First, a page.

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Smart Grid Vision Definition an automated, widely distributed energy delivery network characterized by a two-way flow of electricity and information, capable of monitoring and responding to changes in everything from power plants to customer preferences to individual appliances.

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Smart Grid Challenges


Financial Resources The regulators will require extensive proof before authorizing major investments based heavily on societal benefits. Government Support The industry may not have the financial capacity to fund new technologies without the aid of government programs to provide incentives to invest. Compatible Equipment Some older equipment must be replaced as it cannot be retrofitted to be compatible with smart grid technologies. This may present a problem for utilities and regulators since keeping equipment beyond its depreciated life minimizes the capital cost to consumers. Early retirement of equipment may become an issue.

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Smart Grid Challenges


Speed of Technology Development The solar , the basement fuel cell, and the chimney wind generator were predicted 50 years ago as an integral part of the home of the future.

Policy and Regulation The state financing the project may not always be the one benefiting most from it. Unless an attractive return on smart grid investments is encouraged, utilities will remain reluctant to invest in new technologies.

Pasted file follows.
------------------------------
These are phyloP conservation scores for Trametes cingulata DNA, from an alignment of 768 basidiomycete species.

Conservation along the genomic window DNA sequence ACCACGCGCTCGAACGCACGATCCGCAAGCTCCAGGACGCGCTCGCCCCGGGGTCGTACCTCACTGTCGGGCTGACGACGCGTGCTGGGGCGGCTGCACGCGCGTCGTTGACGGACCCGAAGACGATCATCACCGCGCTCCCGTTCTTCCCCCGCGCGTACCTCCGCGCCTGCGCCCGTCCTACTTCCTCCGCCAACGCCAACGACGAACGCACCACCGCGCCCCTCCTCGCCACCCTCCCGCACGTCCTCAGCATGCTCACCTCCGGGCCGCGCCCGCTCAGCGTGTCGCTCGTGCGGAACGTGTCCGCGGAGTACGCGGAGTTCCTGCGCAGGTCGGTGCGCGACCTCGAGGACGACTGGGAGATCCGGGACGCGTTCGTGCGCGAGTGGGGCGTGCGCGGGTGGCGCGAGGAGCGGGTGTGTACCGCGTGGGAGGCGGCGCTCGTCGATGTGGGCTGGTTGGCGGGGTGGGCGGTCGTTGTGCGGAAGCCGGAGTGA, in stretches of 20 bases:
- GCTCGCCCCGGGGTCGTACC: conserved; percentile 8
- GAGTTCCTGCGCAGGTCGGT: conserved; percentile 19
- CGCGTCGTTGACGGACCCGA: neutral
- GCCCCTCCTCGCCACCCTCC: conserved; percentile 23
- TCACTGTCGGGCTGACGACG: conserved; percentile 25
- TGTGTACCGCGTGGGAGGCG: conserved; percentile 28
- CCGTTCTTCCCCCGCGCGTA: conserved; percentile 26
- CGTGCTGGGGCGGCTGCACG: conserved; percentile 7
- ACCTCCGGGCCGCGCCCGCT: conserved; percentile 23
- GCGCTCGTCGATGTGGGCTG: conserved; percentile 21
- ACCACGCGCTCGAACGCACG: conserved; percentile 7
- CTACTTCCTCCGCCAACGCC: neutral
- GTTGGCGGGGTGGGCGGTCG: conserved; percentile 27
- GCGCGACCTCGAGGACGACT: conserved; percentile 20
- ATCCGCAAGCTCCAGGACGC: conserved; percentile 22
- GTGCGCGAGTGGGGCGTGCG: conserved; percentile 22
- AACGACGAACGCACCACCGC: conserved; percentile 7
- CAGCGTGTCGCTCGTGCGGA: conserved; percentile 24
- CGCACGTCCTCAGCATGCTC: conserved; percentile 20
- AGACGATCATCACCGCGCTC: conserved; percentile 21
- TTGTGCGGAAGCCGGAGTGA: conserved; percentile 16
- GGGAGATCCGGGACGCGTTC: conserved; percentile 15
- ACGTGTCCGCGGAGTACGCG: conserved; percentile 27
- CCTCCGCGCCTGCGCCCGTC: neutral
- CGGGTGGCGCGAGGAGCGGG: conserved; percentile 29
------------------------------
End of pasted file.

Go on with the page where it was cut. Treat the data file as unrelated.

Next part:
Cooperation The challenge for diverse utilities will be the cooperation needed to install critical circuit ties and freely exchange information to implement smart grid concepts.

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The Functionalities

1. 2. 4. 5. 6. 7. 8. 9.

AMI Smart Distribution Smart Pricing Demand Control Building / Home automation Renewable Integration Plug in Electric Vehicle - Bay Condition Based Maintenance

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CPRI

Smart Grid Control Scheme


MDM CP ANALYTICS OMS PM Two way communication

SG Control Center

DA SA CBM

Power network & apparatus


Two way communication

DG
SOLAR PV WIND BIO MASS

consumers [smart meters]


AMI SMART METERS HAN
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Typical System Architecture

IT LAYER

COMMUNICATION LAYER

NETWORK LAYER

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Metering

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Advanced Metering Infrastructure (AMI) AMI and its role: The AMI is the nerve center of any smart grid implementation. AMI constitute Smart meters at consumer premises. Two way communication network between CC and end points. MDAS that will act as Front end to field devices and MDMS IT system comprising of HW and SW running MDMS located at the SGMC. The role of AMI is vital and would facilitate Periodic flow of customer meter data and network data in to the data base. Disseminate DSM / DR programs Facilitate MDM Customer empowerment through consumer portal

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Why Immediate Attention?


Meter data is becoming vital part in deciding many of the performance and planning parameters of utilities. Many of utilities are looking for automation to manage huge amount useful data generated from meters and other sources of grid/network. AMR is becoming part of DA/DSM/SCADA leading to AMI / Smart metering solution. AMR / AMI is becoming best tool to check AT & C losses and control / detect pilferages.

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Smart Meter The Notion